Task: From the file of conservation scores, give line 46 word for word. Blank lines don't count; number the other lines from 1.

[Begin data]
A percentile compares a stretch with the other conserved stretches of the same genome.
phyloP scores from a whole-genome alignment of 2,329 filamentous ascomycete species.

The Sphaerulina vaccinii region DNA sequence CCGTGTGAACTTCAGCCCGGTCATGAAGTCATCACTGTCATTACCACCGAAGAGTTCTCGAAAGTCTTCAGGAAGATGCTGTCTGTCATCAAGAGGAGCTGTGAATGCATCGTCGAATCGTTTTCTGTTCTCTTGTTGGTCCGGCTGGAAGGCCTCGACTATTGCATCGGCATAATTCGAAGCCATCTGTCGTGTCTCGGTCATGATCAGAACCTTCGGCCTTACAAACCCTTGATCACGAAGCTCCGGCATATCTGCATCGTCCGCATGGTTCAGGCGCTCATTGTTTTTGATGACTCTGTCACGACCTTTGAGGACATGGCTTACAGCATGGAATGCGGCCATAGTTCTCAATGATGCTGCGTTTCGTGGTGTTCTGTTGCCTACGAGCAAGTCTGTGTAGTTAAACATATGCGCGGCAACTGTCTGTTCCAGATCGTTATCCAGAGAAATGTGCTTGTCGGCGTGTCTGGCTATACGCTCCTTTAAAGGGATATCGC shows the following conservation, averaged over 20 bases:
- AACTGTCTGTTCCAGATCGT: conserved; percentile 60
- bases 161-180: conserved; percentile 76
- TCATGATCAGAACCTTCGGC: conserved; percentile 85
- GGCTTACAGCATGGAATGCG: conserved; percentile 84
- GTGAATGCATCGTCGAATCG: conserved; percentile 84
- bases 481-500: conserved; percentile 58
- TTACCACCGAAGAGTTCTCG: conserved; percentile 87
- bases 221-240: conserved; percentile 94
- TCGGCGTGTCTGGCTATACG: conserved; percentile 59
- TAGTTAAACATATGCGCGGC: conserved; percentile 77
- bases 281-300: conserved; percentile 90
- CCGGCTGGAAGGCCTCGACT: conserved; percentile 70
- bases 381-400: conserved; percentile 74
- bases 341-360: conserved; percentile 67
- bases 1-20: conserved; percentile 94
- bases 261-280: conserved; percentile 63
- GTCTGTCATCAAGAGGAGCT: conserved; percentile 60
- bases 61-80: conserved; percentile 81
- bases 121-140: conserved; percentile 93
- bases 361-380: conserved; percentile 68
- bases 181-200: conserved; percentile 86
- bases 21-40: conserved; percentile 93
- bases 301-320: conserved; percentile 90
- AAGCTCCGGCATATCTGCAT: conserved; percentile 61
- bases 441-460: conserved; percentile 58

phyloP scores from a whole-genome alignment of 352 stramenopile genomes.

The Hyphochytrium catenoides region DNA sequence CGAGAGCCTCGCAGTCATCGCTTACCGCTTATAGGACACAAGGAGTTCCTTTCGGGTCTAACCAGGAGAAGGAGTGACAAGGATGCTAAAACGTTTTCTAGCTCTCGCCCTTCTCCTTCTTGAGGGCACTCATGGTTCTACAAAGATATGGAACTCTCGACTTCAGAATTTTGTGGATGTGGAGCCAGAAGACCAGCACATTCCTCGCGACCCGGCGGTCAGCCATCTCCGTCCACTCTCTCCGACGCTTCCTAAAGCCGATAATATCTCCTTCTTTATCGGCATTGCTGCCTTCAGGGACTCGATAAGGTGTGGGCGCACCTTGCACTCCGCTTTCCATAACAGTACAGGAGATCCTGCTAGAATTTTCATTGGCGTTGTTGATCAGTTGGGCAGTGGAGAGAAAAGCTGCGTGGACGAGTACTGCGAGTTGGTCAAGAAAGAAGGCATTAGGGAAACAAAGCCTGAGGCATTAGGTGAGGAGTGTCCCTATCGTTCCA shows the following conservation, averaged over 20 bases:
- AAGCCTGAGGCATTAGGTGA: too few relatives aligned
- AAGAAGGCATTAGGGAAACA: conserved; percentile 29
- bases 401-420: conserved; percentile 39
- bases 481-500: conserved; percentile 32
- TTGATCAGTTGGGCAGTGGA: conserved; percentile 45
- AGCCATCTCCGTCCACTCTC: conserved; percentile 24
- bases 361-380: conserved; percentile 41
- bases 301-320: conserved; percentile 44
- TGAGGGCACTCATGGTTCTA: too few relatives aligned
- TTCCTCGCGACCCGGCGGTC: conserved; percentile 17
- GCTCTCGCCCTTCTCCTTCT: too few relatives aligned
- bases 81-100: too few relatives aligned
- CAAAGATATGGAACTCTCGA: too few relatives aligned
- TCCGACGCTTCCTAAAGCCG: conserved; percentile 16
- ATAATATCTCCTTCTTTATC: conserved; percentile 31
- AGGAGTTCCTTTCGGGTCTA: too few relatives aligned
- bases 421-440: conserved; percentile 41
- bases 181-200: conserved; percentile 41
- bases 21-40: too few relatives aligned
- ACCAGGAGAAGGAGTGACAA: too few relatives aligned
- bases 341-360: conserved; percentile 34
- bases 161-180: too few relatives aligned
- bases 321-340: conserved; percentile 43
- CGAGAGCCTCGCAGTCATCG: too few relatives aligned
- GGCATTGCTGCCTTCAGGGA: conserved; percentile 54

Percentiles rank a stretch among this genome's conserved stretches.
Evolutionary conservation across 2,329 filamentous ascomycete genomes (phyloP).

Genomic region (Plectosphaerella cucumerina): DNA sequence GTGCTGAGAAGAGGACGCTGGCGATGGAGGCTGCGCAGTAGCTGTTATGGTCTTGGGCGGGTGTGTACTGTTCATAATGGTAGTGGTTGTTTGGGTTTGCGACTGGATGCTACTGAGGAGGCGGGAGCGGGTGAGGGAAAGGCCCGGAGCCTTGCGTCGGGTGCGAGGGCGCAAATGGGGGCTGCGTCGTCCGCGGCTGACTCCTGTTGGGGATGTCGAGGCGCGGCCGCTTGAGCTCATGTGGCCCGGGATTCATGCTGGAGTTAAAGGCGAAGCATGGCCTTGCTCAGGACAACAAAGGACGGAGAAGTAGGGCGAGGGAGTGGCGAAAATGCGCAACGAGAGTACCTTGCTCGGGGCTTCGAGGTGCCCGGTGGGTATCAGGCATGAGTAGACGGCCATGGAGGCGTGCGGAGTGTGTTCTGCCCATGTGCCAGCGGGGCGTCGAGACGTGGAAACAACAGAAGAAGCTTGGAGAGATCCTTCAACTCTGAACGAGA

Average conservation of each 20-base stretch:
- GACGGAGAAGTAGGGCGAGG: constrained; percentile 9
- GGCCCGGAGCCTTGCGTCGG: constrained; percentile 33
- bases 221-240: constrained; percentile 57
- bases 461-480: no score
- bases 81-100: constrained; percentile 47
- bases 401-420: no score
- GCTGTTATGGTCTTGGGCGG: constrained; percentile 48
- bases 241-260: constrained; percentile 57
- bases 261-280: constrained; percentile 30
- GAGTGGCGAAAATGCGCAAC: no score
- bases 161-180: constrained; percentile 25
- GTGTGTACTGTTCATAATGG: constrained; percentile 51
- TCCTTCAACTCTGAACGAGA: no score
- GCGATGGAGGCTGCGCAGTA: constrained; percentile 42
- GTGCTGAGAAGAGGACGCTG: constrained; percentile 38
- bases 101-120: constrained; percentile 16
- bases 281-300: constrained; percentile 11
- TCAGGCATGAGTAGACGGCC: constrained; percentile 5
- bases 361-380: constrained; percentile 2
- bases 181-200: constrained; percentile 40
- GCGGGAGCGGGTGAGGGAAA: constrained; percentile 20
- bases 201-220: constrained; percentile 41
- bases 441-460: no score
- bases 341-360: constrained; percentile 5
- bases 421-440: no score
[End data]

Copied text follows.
- AGGAGTTCCTTTCGGGTCTA: too few relatives aligned